By Kevin J. Moroney

For my own part, I have concluded that virtual attendance is real presence, thus virtual attendance truly constitutes an assembly of the baptized.

The above is a quote from my recent essay, “Two Ways of Common Praying.” I was affirming what many of us have experienced in our live-streamed services: the real presence of those virtually gathered: Us to them and them to us. With that said, and because theology is now a living thing as we grow into our new reality, I believe that a distinction does need to be made in order to bear witness to the reality of our separation as well as the reality of our virtual presence. The distinction I would make is that our gathering is real and it is impaired.

In his famous Tract 90, John Henry Newman wrote, “The presence of a material object … is a matter of degree … The stars are a million miles off, yet they impress ideas upon our souls through our sight.” When I illustrate this in a classroom, I call out the name of the unsuspecting professor in the next room. I then ask the students: in that moment when the professor heard me call their name, was I not, in a sense, truly present to them? The answer is always yes. And yet, the principle of degree also means that my presence to that professor is not the same as if I were able to look them in the eye and vice-versa. Presence is not binary. Degree means that there are different measures of presence.


It is a challenging balance to celebrate the reality of our gathering while also lamenting the reality of our separation. What other age could do what we are doing?  But is it really the same as being together physically? To this we must answer, no. The reason it is not the same is the physicality at the heart of Christianity. Someone recently asked me why God created the world. I replied that love was the reason, and that love seeks expression, and that light and matter and life are all expressions of God’s love. Most if not all of the world’s religions could agree with that statement. However, in the Christian faith, physicality is made more intimate. God so loved the world that the Word became flesh and dwelt among us (John 3:16 and 1:14). That all four Gospels attest to Christ’s bodily resurrection shows that the incarnation is irreversible. Thus, for Christians, physicality is valued at a higher level than other forms of presence, however real they may be. Sometimes, nothing less than physicality will do.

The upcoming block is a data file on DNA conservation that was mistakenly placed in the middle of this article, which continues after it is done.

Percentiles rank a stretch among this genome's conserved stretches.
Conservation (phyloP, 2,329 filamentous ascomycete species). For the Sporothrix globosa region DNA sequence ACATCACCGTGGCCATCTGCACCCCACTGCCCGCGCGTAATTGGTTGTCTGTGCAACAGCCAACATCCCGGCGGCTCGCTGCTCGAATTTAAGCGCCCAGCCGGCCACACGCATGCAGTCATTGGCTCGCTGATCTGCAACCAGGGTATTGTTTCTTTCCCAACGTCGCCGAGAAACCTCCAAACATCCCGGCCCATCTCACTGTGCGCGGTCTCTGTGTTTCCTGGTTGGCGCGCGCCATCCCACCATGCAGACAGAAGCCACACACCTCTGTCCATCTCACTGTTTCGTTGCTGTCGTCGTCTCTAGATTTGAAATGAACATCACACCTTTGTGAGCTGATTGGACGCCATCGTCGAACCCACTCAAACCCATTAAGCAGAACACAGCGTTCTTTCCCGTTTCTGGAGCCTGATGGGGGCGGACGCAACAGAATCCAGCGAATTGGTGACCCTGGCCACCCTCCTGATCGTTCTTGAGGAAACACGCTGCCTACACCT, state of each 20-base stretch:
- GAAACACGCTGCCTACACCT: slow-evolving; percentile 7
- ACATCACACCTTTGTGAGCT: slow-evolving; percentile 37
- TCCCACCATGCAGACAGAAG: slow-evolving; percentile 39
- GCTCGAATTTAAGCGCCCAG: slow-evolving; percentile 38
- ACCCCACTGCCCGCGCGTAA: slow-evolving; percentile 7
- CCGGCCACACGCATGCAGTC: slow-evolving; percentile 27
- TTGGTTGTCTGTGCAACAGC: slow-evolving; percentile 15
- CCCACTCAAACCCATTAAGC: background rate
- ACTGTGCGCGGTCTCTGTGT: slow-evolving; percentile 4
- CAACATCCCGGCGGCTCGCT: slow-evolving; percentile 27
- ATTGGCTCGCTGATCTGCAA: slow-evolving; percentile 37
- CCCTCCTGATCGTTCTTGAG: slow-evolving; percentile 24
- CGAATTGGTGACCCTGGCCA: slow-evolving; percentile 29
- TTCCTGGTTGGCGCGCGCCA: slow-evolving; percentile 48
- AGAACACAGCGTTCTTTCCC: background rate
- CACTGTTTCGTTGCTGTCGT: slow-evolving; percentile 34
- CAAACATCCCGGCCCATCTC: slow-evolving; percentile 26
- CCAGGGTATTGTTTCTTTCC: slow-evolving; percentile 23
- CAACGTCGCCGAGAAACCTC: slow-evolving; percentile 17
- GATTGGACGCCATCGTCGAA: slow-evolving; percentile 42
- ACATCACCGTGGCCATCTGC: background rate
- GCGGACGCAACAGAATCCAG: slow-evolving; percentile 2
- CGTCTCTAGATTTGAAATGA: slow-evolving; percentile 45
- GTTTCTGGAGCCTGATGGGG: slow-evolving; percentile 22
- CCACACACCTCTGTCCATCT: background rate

This may have implications for how we theologize about presence in our virtual Eucharists. It suggests that, barring any constitutional actions by appropriate authorities (for example, suspending the rubric that requires the celebrant to touch the elements), practices like virtual consecration with bread and wine on the table at home, or spiritual communion for those who are otherwise physically able to receive (BCP, p. 457), may need to cease, as a way of acknowledging that our virtual gatherings, though grace-given, are physically impaired. We do need to guard against establishing principles that accidentally make virtual liturgical gatherings the equivalent of physical liturgical gatherings. What is being said here is that presence is a matter of degree, and that there remains a primary place for physical presence, as an extension of the Incarnation.

And so we celebrate what we have, and we lament what we, for a time, are without.

The Rev. Canon Dr. Kevin J. Moroney is the associate professor of liturgics in the H. Boone Porter Chair, General Seminary

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